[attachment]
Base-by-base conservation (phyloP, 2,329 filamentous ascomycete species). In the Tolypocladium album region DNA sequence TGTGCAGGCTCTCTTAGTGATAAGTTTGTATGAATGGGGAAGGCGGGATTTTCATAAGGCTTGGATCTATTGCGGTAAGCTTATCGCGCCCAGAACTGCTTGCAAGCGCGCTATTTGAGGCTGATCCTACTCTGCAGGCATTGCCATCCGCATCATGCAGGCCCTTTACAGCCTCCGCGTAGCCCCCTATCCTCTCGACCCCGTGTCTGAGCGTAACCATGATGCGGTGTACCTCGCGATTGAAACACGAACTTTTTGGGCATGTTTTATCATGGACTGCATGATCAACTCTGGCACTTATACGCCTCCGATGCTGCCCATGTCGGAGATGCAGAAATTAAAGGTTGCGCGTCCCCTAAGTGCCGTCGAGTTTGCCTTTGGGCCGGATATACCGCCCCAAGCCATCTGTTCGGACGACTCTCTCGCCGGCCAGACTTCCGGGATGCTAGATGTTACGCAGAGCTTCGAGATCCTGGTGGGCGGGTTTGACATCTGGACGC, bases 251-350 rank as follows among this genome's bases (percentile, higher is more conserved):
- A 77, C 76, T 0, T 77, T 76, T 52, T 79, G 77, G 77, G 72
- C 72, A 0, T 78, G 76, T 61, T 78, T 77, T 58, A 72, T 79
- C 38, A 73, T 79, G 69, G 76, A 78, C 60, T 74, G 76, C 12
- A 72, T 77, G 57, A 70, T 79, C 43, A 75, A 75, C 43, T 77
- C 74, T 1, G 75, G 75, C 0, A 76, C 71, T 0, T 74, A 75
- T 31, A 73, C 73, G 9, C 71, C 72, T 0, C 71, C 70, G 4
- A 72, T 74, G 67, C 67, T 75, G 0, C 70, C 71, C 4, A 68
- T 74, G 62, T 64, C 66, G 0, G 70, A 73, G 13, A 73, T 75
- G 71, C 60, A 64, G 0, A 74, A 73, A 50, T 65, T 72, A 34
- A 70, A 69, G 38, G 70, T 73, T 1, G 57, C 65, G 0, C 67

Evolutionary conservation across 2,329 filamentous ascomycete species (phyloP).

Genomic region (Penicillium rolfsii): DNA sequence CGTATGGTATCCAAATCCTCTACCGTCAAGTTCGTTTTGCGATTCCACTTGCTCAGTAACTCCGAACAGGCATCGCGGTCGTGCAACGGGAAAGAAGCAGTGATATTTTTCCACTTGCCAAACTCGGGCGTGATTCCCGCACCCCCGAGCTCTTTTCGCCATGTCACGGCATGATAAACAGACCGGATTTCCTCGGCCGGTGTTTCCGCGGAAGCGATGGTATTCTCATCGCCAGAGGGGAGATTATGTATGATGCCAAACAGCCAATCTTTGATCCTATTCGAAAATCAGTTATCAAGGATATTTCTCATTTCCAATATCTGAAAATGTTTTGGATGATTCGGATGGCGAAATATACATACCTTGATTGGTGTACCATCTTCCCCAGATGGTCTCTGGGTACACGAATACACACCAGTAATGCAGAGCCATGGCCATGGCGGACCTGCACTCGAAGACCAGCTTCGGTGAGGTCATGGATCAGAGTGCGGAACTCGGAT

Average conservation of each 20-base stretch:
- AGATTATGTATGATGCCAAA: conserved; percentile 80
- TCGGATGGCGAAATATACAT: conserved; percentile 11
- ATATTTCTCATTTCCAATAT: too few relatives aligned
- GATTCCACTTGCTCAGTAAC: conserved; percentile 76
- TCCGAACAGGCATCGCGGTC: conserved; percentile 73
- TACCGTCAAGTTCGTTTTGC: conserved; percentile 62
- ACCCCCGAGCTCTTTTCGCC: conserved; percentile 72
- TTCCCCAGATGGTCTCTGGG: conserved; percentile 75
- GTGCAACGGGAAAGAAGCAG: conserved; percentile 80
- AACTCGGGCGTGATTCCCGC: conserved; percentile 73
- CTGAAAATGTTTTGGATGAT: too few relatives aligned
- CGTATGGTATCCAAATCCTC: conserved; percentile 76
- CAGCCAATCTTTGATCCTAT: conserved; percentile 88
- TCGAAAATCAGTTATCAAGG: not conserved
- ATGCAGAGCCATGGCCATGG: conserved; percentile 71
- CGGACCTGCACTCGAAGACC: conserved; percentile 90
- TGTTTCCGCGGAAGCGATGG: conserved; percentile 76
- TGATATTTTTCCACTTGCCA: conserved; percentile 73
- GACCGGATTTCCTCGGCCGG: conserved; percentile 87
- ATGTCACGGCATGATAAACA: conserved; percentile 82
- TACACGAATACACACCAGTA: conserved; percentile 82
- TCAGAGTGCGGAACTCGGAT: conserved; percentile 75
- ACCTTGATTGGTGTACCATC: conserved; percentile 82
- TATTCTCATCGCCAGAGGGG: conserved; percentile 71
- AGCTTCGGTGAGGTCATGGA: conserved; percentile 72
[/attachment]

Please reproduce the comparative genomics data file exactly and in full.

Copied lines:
Base-by-base conservation (phyloP, 2,329 filamentous ascomycete species). In the Tolypocladium album region DNA sequence TGTGCAGGCTCTCTTAGTGATAAGTTTGTATGAATGGGGAAGGCGGGATTTTCATAAGGCTTGGATCTATTGCGGTAAGCTTATCGCGCCCAGAACTGCTTGCAAGCGCGCTATTTGAGGCTGATCCTACTCTGCAGGCATTGCCATCCGCATCATGCAGGCCCTTTACAGCCTCCGCGTAGCCCCCTATCCTCTCGACCCCGTGTCTGAGCGTAACCATGATGCGGTGTACCTCGCGATTGAAACACGAACTTTTTGGGCATGTTTTATCATGGACTGCATGATCAACTCTGGCACTTATACGCCTCCGATGCTGCCCATGTCGGAGATGCAGAAATTAAAGGTTGCGCGTCCCCTAAGTGCCGTCGAGTTTGCCTTTGGGCCGGATATACCGCCCCAAGCCATCTGTTCGGACGACTCTCTCGCCGGCCAGACTTCCGGGATGCTAGATGTTACGCAGAGCTTCGAGATCCTGGTGGGCGGGTTTGACATCTGGACGC, bases 251-350 rank as follows among this genome's bases (percentile, higher is more conserved):
- A 77, C 76, T 0, T 77, T 76, T 52, T 79, G 77, G 77, G 72
- C 72, A 0, T 78, G 76, T 61, T 78, T 77, T 58, A 72, T 79
- C 38, A 73, T 79, G 69, G 76, A 78, C 60, T 74, G 76, C 12
- A 72, T 77, G 57, A 70, T 79, C 43, A 75, A 75, C 43, T 77
- C 74, T 1, G 75, G 75, C 0, A 76, C 71, T 0, T 74, A 75
- T 31, A 73, C 73, G 9, C 71, C 72, T 0, C 71, C 70, G 4
- A 72, T 74, G 67, C 67, T 75, G 0, C 70, C 71, C 4, A 68
- T 74, G 62, T 64, C 66, G 0, G 70, A 73, G 13, A 73, T 75
- G 71, C 60, A 64, G 0, A 74, A 73, A 50, T 65, T 72, A 34
- A 70, A 69, G 38, G 70, T 73, T 1, G 57, C 65, G 0, C 67

Evolutionary conservation across 2,329 filamentous ascomycete species (phyloP).

Genomic region (Penicillium rolfsii): DNA sequence CGTATGGTATCCAAATCCTCTACCGTCAAGTTCGTTTTGCGATTCCACTTGCTCAGTAACTCCGAACAGGCATCGCGGTCGTGCAACGGGAAAGAAGCAGTGATATTTTTCCACTTGCCAAACTCGGGCGTGATTCCCGCACCCCCGAGCTCTTTTCGCCATGTCACGGCATGATAAACAGACCGGATTTCCTCGGCCGGTGTTTCCGCGGAAGCGATGGTATTCTCATCGCCAGAGGGGAGATTATGTATGATGCCAAACAGCCAATCTTTGATCCTATTCGAAAATCAGTTATCAAGGATATTTCTCATTTCCAATATCTGAAAATGTTTTGGATGATTCGGATGGCGAAATATACATACCTTGATTGGTGTACCATCTTCCCCAGATGGTCTCTGGGTACACGAATACACACCAGTAATGCAGAGCCATGGCCATGGCGGACCTGCACTCGAAGACCAGCTTCGGTGAGGTCATGGATCAGAGTGCGGAACTCGGAT

Average conservation of each 20-base stretch:
- AGATTATGTATGATGCCAAA: conserved; percentile 80
- TCGGATGGCGAAATATACAT: conserved; percentile 11
- ATATTTCTCATTTCCAATAT: too few relatives aligned
- GATTCCACTTGCTCAGTAAC: conserved; percentile 76
- TCCGAACAGGCATCGCGGTC: conserved; percentile 73
- TACCGTCAAGTTCGTTTTGC: conserved; percentile 62
- ACCCCCGAGCTCTTTTCGCC: conserved; percentile 72
- TTCCCCAGATGGTCTCTGGG: conserved; percentile 75
- GTGCAACGGGAAAGAAGCAG: conserved; percentile 80
- AACTCGGGCGTGATTCCCGC: conserved; percentile 73
- CTGAAAATGTTTTGGATGAT: too few relatives aligned
- CGTATGGTATCCAAATCCTC: conserved; percentile 76
- CAGCCAATCTTTGATCCTAT: conserved; percentile 88
- TCGAAAATCAGTTATCAAGG: not conserved
- ATGCAGAGCCATGGCCATGG: conserved; percentile 71
- CGGACCTGCACTCGAAGACC: conserved; percentile 90
- TGTTTCCGCGGAAGCGATGG: conserved; percentile 76
- TGATATTTTTCCACTTGCCA: conserved; percentile 73
- GACCGGATTTCCTCGGCCGG: conserved; percentile 87
- ATGTCACGGCATGATAAACA: conserved; percentile 82
- TACACGAATACACACCAGTA: conserved; percentile 82
- TCAGAGTGCGGAACTCGGAT: conserved; percentile 75
- ACCTTGATTGGTGTACCATC: conserved; percentile 82
- TATTCTCATCGCCAGAGGGG: conserved; percentile 71
- AGCTTCGGTGAGGTCATGGA: conserved; percentile 72